Life insurance companies are organised by having a head office in a major city and a number of branch offices in most of the other cities and towns in the United Kingdom. Each company is different in the way its branch offices operate. Some allow their larger branches almost complete autonomy whereas others are just receiving offices and a rigid control is maintained over them. At each branch there will be a manager. Although the authority he has will depend on the size of the branch, and the number of salesmen or 'inspectors' as they are usually called, working there. In smaller towns, or in largely country areas where an office does not have a branch, there will often be an inspector operating from home.

Life companies are authorised to carry on their business under the Insurance Companies Act 1982 and are regulated in this respect by the Department of Trade and Industry. Friendly societies are authorised under the Friendly societies Act 1974. However, the effect of the Financial Services Act is to require that the marketing activities of life companies are regulated and most companies have applied to the Personal Investment Authority (PIA) (a self regulatory organisation under the Act) for this purpose.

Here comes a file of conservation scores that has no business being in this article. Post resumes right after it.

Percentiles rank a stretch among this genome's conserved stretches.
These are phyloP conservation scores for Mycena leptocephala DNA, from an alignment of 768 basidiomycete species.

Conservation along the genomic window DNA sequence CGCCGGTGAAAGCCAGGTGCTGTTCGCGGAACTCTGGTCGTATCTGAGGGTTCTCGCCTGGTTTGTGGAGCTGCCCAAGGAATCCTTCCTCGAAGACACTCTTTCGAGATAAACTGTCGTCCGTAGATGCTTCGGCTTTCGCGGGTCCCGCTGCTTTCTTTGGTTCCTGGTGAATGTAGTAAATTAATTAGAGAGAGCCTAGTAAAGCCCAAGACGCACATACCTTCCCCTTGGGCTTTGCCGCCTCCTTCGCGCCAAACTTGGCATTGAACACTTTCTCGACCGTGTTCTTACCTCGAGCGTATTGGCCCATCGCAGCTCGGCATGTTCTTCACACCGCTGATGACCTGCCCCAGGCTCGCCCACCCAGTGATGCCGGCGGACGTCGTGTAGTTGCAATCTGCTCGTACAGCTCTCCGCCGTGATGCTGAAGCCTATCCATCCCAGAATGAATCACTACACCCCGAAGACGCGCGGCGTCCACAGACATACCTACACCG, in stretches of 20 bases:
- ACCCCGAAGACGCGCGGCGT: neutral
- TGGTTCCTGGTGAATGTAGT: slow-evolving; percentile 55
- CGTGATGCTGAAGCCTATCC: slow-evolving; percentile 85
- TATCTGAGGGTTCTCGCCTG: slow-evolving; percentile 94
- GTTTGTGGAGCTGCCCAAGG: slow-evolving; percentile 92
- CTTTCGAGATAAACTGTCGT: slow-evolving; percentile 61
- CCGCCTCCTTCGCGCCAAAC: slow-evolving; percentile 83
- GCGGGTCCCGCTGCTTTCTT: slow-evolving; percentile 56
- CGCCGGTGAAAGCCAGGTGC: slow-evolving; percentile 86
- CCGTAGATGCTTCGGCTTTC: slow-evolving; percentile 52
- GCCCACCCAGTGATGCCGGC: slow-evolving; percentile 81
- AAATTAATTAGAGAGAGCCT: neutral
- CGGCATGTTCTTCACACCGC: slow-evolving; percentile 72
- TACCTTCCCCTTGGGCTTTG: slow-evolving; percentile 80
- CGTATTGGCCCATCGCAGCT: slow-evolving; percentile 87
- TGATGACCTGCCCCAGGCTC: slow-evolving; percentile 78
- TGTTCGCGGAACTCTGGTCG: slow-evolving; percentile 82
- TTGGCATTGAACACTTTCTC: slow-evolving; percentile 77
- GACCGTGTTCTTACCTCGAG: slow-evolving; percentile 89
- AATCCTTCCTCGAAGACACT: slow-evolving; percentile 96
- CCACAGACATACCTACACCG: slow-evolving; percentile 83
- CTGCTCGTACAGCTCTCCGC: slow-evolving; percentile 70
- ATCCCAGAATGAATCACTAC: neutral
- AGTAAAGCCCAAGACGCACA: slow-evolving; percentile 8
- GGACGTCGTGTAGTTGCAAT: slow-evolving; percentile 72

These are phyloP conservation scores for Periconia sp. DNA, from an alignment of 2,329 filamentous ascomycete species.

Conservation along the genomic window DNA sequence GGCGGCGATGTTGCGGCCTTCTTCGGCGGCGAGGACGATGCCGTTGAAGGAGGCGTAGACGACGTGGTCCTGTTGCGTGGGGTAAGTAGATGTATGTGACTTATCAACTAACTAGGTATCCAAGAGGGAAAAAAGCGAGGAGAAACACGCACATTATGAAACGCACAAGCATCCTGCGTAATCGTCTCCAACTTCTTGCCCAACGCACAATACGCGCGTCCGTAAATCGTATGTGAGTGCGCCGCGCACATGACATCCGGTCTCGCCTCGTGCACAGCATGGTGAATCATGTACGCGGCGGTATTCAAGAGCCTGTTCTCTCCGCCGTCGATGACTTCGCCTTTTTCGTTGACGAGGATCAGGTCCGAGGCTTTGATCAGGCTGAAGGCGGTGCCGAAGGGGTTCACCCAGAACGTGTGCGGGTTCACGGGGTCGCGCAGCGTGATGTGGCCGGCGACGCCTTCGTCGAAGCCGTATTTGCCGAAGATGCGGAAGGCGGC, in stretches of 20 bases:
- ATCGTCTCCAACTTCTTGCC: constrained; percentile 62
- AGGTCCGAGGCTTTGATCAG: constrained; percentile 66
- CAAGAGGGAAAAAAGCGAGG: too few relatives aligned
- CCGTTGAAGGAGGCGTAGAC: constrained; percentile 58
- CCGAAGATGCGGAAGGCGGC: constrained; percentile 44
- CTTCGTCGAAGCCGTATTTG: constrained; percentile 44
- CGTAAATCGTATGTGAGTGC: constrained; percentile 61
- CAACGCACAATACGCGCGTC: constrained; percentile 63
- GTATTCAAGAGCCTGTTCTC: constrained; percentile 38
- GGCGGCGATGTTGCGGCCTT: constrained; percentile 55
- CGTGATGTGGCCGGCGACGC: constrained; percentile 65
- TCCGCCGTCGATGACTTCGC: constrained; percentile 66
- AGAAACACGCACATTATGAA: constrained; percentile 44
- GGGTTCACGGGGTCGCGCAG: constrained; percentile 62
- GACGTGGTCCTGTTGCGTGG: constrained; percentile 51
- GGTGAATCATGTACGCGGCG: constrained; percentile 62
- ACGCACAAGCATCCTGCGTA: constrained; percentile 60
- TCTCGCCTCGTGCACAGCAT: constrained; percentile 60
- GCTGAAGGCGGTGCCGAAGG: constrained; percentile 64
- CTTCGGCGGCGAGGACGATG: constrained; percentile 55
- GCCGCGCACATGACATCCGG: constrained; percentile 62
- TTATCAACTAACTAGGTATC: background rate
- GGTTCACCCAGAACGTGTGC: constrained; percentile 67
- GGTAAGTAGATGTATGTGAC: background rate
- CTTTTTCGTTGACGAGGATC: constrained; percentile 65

Some life companies employ salesmen to sell their products direct to the public. These are known as company representatives and generally they can only sell and give advice on the products of the company which employs them. Company representatives do not apply for authorisation to carry on investment business as those activities are the responsibility of the authorised company which employs them.

Those company representatives selling industrial and ordinary policies are frequently referred to as 'home service agents'.